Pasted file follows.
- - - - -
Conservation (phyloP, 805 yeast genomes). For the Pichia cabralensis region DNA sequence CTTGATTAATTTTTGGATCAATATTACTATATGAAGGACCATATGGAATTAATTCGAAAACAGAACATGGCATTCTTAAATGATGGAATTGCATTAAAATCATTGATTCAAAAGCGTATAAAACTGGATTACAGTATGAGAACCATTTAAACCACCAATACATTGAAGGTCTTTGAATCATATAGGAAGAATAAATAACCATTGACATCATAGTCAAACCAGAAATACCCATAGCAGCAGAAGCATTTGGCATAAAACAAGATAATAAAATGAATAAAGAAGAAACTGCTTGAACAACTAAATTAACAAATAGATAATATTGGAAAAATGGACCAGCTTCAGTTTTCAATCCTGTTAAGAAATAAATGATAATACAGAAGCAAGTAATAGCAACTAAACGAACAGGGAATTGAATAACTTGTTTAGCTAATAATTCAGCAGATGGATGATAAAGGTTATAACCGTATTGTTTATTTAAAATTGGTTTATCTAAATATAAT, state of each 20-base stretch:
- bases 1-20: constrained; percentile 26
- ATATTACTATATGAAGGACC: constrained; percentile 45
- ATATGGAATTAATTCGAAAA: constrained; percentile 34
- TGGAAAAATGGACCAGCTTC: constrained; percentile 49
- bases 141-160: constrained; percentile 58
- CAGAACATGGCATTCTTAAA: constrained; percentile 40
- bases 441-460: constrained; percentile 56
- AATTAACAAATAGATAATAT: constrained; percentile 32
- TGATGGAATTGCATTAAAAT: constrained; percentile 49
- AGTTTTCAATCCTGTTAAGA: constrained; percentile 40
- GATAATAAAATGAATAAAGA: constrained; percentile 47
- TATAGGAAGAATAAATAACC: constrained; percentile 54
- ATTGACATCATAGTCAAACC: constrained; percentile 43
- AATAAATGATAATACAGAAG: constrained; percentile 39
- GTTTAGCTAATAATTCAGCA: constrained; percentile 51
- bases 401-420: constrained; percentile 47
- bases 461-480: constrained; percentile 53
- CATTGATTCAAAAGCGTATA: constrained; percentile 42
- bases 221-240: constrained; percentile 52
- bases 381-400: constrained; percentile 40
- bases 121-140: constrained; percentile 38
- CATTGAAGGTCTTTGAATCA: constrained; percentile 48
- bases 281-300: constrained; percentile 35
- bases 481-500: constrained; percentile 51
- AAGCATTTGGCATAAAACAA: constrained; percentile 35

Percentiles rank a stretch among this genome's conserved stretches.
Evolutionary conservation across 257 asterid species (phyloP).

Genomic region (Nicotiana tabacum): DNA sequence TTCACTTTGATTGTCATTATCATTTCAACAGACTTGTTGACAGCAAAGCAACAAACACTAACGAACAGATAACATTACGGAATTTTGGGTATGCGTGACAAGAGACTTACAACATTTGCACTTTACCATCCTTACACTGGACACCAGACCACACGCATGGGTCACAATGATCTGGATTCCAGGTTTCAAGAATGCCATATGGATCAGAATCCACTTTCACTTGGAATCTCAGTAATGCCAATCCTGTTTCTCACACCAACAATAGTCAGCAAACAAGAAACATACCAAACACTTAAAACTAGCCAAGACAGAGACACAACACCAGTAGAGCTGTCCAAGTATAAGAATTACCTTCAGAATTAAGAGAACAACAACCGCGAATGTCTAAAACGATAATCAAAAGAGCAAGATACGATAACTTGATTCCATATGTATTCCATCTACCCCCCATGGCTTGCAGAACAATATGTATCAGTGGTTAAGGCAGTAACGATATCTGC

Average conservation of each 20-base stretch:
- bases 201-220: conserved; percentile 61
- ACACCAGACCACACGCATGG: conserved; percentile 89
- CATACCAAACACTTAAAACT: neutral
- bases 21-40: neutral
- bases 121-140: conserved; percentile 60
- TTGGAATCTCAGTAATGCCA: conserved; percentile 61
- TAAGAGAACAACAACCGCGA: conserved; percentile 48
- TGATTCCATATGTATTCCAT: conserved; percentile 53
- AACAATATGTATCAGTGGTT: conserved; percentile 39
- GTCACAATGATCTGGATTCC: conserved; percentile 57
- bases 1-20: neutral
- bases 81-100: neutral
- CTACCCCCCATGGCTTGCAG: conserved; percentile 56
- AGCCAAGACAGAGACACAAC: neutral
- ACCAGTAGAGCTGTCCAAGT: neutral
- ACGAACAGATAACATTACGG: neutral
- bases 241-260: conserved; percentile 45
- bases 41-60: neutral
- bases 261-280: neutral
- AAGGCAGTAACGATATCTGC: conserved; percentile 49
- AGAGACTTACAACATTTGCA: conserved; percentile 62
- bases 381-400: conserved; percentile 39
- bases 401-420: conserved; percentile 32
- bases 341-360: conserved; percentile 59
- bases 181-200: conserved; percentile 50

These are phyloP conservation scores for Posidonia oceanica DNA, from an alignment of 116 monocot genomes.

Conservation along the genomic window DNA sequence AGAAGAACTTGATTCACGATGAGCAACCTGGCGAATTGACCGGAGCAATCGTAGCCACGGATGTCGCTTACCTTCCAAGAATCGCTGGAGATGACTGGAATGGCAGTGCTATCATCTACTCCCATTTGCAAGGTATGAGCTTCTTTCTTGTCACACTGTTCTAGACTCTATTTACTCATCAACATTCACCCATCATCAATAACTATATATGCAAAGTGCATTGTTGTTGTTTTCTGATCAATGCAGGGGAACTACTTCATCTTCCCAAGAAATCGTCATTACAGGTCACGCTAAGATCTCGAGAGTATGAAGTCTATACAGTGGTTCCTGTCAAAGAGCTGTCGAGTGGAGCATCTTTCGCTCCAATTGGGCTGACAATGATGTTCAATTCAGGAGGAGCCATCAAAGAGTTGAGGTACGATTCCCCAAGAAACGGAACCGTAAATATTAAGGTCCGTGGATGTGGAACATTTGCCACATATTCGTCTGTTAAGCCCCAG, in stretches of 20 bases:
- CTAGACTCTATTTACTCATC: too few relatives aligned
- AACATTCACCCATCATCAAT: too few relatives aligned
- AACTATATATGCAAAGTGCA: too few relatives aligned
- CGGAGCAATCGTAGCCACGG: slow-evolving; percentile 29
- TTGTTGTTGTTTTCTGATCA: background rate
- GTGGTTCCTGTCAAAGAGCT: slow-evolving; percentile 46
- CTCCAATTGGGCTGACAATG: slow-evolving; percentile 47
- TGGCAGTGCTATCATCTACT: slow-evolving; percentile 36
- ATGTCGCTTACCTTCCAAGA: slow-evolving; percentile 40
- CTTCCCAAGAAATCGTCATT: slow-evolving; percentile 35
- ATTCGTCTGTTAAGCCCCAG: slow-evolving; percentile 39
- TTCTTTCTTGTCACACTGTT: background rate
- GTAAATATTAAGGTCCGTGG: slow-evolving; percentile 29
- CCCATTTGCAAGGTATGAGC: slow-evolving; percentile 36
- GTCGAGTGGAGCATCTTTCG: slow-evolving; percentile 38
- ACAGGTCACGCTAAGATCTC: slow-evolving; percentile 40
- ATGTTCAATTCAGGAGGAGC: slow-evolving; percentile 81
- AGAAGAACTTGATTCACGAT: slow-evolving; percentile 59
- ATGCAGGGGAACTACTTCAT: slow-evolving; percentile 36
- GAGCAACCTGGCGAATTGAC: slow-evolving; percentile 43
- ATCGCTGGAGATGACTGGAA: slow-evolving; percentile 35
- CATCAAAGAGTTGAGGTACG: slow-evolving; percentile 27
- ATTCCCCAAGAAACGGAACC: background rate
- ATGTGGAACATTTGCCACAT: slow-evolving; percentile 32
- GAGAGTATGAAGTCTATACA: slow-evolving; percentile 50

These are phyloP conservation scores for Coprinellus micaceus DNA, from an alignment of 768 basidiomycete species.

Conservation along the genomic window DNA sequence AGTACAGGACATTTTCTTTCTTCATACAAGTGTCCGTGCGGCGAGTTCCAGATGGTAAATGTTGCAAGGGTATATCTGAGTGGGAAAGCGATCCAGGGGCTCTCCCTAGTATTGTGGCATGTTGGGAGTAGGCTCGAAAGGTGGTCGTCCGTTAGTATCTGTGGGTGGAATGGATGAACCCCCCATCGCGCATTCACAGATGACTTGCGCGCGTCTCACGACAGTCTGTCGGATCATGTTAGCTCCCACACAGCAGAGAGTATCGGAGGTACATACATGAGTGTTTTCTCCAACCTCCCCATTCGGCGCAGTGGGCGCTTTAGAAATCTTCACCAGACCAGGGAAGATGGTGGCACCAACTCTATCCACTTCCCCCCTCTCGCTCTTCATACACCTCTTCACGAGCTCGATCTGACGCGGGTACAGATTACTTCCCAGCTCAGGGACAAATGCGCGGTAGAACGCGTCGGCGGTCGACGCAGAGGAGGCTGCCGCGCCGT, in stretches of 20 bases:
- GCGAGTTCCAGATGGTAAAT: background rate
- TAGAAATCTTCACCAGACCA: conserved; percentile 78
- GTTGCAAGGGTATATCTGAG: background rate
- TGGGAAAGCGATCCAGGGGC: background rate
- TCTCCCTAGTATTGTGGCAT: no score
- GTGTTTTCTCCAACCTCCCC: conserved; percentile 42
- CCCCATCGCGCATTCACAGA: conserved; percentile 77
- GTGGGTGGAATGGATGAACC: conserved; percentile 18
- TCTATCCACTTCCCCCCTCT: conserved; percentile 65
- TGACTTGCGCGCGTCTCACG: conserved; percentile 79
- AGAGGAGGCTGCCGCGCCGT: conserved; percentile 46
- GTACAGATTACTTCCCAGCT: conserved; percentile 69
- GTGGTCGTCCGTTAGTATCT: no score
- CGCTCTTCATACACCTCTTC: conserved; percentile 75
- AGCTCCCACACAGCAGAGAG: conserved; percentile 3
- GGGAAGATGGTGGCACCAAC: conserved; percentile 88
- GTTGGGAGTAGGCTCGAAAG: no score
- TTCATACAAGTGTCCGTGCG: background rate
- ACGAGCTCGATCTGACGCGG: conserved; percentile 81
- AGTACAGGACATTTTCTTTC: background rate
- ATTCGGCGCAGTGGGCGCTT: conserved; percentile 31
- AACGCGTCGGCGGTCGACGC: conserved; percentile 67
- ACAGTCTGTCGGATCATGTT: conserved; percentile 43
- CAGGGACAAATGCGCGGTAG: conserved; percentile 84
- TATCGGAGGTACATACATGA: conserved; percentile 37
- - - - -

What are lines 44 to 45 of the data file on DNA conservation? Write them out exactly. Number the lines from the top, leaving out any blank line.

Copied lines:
- AGCCAAGACAGAGACACAAC: neutral
- ACCAGTAGAGCTGTCCAAGT: neutral